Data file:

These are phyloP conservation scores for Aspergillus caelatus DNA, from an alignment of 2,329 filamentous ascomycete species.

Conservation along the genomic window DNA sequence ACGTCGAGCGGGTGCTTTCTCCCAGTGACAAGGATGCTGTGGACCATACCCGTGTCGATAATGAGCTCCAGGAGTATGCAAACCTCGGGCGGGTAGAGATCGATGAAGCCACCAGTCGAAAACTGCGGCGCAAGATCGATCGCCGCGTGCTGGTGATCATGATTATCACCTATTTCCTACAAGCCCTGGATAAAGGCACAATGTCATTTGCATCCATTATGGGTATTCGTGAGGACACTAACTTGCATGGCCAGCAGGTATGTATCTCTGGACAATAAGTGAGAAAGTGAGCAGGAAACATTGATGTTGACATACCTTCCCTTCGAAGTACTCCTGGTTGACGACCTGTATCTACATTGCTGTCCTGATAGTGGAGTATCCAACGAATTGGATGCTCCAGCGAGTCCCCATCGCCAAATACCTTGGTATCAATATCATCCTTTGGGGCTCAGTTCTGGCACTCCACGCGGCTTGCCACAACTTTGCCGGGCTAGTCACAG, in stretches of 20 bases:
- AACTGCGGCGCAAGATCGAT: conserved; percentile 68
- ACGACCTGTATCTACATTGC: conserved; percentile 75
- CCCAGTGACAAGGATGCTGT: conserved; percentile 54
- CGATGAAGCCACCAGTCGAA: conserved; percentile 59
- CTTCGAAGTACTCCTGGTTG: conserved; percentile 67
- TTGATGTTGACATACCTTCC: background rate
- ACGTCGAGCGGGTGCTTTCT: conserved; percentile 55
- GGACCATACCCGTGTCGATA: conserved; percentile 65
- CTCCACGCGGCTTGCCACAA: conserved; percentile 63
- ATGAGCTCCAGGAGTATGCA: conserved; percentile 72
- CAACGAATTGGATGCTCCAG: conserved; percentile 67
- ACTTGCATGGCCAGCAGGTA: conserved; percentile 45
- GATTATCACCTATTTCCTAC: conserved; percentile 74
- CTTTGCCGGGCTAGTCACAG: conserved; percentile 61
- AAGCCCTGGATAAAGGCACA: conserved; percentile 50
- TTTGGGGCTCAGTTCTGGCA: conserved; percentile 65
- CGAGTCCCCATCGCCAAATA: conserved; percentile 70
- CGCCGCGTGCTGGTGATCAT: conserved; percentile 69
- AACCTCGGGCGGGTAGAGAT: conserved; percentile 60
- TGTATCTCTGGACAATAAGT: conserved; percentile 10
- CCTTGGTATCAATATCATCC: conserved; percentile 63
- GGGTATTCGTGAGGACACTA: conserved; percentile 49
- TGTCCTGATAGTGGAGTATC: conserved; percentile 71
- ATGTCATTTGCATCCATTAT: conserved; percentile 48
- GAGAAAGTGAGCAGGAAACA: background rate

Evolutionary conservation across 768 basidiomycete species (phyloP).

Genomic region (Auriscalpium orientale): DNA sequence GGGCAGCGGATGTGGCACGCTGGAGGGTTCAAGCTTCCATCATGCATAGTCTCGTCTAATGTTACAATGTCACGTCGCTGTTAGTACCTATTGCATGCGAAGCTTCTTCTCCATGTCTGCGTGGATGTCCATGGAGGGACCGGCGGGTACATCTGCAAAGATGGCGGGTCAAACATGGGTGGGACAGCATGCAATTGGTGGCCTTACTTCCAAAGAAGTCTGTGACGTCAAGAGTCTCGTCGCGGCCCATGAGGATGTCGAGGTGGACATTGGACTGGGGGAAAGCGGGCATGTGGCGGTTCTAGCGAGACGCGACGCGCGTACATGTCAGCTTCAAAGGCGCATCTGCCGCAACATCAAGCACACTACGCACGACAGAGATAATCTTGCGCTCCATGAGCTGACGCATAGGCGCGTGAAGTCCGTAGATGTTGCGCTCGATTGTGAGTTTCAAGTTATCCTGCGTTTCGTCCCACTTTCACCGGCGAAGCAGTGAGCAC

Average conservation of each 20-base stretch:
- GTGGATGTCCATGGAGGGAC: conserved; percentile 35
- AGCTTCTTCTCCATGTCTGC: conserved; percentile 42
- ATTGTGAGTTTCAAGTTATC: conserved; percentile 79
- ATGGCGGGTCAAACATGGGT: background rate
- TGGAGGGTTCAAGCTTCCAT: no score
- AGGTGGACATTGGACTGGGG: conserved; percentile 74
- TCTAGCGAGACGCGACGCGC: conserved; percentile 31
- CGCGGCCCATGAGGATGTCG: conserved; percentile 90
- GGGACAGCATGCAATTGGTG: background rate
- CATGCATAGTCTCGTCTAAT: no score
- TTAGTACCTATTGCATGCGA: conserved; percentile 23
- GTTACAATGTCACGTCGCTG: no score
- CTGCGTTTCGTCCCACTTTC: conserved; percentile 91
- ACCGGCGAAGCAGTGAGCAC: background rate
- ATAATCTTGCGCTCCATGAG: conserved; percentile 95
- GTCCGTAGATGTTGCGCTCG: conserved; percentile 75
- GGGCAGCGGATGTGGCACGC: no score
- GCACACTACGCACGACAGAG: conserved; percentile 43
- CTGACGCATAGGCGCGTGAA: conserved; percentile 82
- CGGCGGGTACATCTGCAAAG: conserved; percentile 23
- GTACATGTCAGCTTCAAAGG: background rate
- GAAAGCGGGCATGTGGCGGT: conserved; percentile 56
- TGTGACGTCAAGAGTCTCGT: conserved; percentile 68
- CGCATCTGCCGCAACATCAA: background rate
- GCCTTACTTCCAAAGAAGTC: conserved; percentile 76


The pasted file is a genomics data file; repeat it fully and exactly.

These are phyloP conservation scores for Aspergillus caelatus DNA, from an alignment of 2,329 filamentous ascomycete species.

Conservation along the genomic window DNA sequence ACGTCGAGCGGGTGCTTTCTCCCAGTGACAAGGATGCTGTGGACCATACCCGTGTCGATAATGAGCTCCAGGAGTATGCAAACCTCGGGCGGGTAGAGATCGATGAAGCCACCAGTCGAAAACTGCGGCGCAAGATCGATCGCCGCGTGCTGGTGATCATGATTATCACCTATTTCCTACAAGCCCTGGATAAAGGCACAATGTCATTTGCATCCATTATGGGTATTCGTGAGGACACTAACTTGCATGGCCAGCAGGTATGTATCTCTGGACAATAAGTGAGAAAGTGAGCAGGAAACATTGATGTTGACATACCTTCCCTTCGAAGTACTCCTGGTTGACGACCTGTATCTACATTGCTGTCCTGATAGTGGAGTATCCAACGAATTGGATGCTCCAGCGAGTCCCCATCGCCAAATACCTTGGTATCAATATCATCCTTTGGGGCTCAGTTCTGGCACTCCACGCGGCTTGCCACAACTTTGCCGGGCTAGTCACAG, in stretches of 20 bases:
- AACTGCGGCGCAAGATCGAT: conserved; percentile 68
- ACGACCTGTATCTACATTGC: conserved; percentile 75
- CCCAGTGACAAGGATGCTGT: conserved; percentile 54
- CGATGAAGCCACCAGTCGAA: conserved; percentile 59
- CTTCGAAGTACTCCTGGTTG: conserved; percentile 67
- TTGATGTTGACATACCTTCC: background rate
- ACGTCGAGCGGGTGCTTTCT: conserved; percentile 55
- GGACCATACCCGTGTCGATA: conserved; percentile 65
- CTCCACGCGGCTTGCCACAA: conserved; percentile 63
- ATGAGCTCCAGGAGTATGCA: conserved; percentile 72
- CAACGAATTGGATGCTCCAG: conserved; percentile 67
- ACTTGCATGGCCAGCAGGTA: conserved; percentile 45
- GATTATCACCTATTTCCTAC: conserved; percentile 74
- CTTTGCCGGGCTAGTCACAG: conserved; percentile 61
- AAGCCCTGGATAAAGGCACA: conserved; percentile 50
- TTTGGGGCTCAGTTCTGGCA: conserved; percentile 65
- CGAGTCCCCATCGCCAAATA: conserved; percentile 70
- CGCCGCGTGCTGGTGATCAT: conserved; percentile 69
- AACCTCGGGCGGGTAGAGAT: conserved; percentile 60
- TGTATCTCTGGACAATAAGT: conserved; percentile 10
- CCTTGGTATCAATATCATCC: conserved; percentile 63
- GGGTATTCGTGAGGACACTA: conserved; percentile 49
- TGTCCTGATAGTGGAGTATC: conserved; percentile 71
- ATGTCATTTGCATCCATTAT: conserved; percentile 48
- GAGAAAGTGAGCAGGAAACA: background rate

Evolutionary conservation across 768 basidiomycete species (phyloP).

Genomic region (Auriscalpium orientale): DNA sequence GGGCAGCGGATGTGGCACGCTGGAGGGTTCAAGCTTCCATCATGCATAGTCTCGTCTAATGTTACAATGTCACGTCGCTGTTAGTACCTATTGCATGCGAAGCTTCTTCTCCATGTCTGCGTGGATGTCCATGGAGGGACCGGCGGGTACATCTGCAAAGATGGCGGGTCAAACATGGGTGGGACAGCATGCAATTGGTGGCCTTACTTCCAAAGAAGTCTGTGACGTCAAGAGTCTCGTCGCGGCCCATGAGGATGTCGAGGTGGACATTGGACTGGGGGAAAGCGGGCATGTGGCGGTTCTAGCGAGACGCGACGCGCGTACATGTCAGCTTCAAAGGCGCATCTGCCGCAACATCAAGCACACTACGCACGACAGAGATAATCTTGCGCTCCATGAGCTGACGCATAGGCGCGTGAAGTCCGTAGATGTTGCGCTCGATTGTGAGTTTCAAGTTATCCTGCGTTTCGTCCCACTTTCACCGGCGAAGCAGTGAGCAC

Average conservation of each 20-base stretch:
- GTGGATGTCCATGGAGGGAC: conserved; percentile 35
- AGCTTCTTCTCCATGTCTGC: conserved; percentile 42
- ATTGTGAGTTTCAAGTTATC: conserved; percentile 79
- ATGGCGGGTCAAACATGGGT: background rate
- TGGAGGGTTCAAGCTTCCAT: no score
- AGGTGGACATTGGACTGGGG: conserved; percentile 74
- TCTAGCGAGACGCGACGCGC: conserved; percentile 31
- CGCGGCCCATGAGGATGTCG: conserved; percentile 90
- GGGACAGCATGCAATTGGTG: background rate
- CATGCATAGTCTCGTCTAAT: no score
- TTAGTACCTATTGCATGCGA: conserved; percentile 23
- GTTACAATGTCACGTCGCTG: no score
- CTGCGTTTCGTCCCACTTTC: conserved; percentile 91
- ACCGGCGAAGCAGTGAGCAC: background rate
- ATAATCTTGCGCTCCATGAG: conserved; percentile 95
- GTCCGTAGATGTTGCGCTCG: conserved; percentile 75
- GGGCAGCGGATGTGGCACGC: no score
- GCACACTACGCACGACAGAG: conserved; percentile 43
- CTGACGCATAGGCGCGTGAA: conserved; percentile 82
- CGGCGGGTACATCTGCAAAG: conserved; percentile 23
- GTACATGTCAGCTTCAAAGG: background rate
- GAAAGCGGGCATGTGGCGGT: conserved; percentile 56
- TGTGACGTCAAGAGTCTCGT: conserved; percentile 68
- CGCATCTGCCGCAACATCAA: background rate
- GCCTTACTTCCAAAGAAGTC: conserved; percentile 76